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Meat the women challenging perceptions in the supply chain

Posted by Olivia Agar on 23 April 2019
Olivia Agar

What happens when you put 200 women from the meat industry in one room? Thanks to Sheep Producers Australia I was able to find out at the launch of Meat Business Women Australia.

The networking event held in Melbourne brought women from right across the country, and right across the meat supply chain, including producers, processors, retailers, industry representatives, as well as this fortunate market analyst.

Belinda Lay, Olivia Agar, Joanna Treasure & Melissa Neal

For me and the other attendees, the day was an opportunity to bare passions, form connections and hear the stories of trailblazing women.

Before the day of networking began, I joined female leaders in the meat industry in a roundtable discussion over breakfast run by the Red Meat Advisory Council to contribute insight into their next industry strategy. The theme of the day being supporting women in the industry, it was the focus of discussion and a thought-provoking question was posed to the group. “Why do we need more women in the meat industry?”

Right now, approximately 25% of the sector is made up of women and anecdotally it’s believed that in senior management positions this representation is much smaller. According to MLA consumer research, 70-80% of women have complete responsibility for meat purchasing decisions.

This research was not only true for Australian households, but similar trends are reflected in our overseas trading partner countries. What this tells us is that women are primarily the gatekeepers and decision-making customers that we strive to connect with. So at a fundamental level, it makes sense for there to be more balance of women in positions where they can share values with our customers and drive the industry forward.

As the day progressed, the value that women bring to the meat industry became more obvious. It was demonstrated by the inspiring women speakers who shared their stories, their triumphs and their challenges.

From the moment Dalene Wray, Managing Director of OBE organics, stepped up to the stage, she had us captivated with her story. She was impassioned, caring and oh so memorable. Dalene’s talk contributed to an overall theme that came out of Meat Business Women, that we need to collaborate, search for mutual benefit and support young women into leadership opportunities. The key message being that “We can be, what we can see”.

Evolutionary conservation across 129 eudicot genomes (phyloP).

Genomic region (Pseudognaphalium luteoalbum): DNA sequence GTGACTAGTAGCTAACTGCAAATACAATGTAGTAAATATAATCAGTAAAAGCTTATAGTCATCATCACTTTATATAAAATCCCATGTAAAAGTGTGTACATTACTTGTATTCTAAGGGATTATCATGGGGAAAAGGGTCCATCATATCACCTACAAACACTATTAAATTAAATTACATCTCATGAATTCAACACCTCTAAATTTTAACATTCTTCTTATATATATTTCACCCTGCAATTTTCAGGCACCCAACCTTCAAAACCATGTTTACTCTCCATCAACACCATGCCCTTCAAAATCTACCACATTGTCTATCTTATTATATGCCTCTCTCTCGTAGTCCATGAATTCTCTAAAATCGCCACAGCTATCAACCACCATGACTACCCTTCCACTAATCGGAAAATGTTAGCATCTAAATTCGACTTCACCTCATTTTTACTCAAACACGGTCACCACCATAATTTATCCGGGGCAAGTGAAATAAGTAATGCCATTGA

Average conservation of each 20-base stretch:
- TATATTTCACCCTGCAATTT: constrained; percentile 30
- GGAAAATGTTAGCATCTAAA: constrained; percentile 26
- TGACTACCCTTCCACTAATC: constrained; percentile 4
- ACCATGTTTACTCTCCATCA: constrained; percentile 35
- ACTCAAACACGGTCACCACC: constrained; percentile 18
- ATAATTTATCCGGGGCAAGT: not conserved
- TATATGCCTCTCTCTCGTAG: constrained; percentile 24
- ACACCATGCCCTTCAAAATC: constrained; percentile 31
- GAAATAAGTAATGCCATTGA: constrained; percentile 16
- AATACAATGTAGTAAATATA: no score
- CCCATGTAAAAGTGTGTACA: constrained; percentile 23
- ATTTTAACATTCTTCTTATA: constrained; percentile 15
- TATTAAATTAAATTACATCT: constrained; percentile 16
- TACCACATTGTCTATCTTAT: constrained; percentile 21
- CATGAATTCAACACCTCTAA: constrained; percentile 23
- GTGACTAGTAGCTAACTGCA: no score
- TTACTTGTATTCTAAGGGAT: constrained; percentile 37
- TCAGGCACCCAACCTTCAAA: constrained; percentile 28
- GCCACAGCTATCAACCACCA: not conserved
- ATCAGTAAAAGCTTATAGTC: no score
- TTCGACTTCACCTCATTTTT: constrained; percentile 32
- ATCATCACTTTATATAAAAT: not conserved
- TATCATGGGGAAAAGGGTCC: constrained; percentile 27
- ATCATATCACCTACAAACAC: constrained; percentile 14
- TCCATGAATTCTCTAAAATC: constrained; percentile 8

Proof of exactly what young and well-supported women in the meat industry can achieve came from Ashleigh Mcbean, a fifth-generation apprentice butcher who is certainly not afraid of turning heads. Ashleigh spoke about challenging perceptions. By asking “why can’t I do that?” and sharing her journey on social media she is changing the classic image of a butcher, all the while using her fresh perspectives to add value to her family’s business.

Do the dirty jobs, get covered in blood and guts and show who you really are. These were just a few of the takeaways from Melissa Fletcher’s (Fletchers International) raw and brutally honest talk that had the room rallying to join her ‘tribe’. She shared how her focus on people, relationships and productivity have contributed to the success of the Fletchers business and how these are often traits that women bring to the table.

The importance of networks was another underlying theme from the day. Ashley Gray, GM of Beef and Lamb NZ, spoke about her experience finding support and a sense of community and how they helped her overcome personal challenges in unexpected ways. Women are still the minority in the meat industry and so to have the ability to come together, encourage each other and learn from one another is pretty incredible.

Michelle Redfern, Melissa Fletcher, Ashleigh McNeam & Ashley Gray

Topics: cattle, agricultural industry

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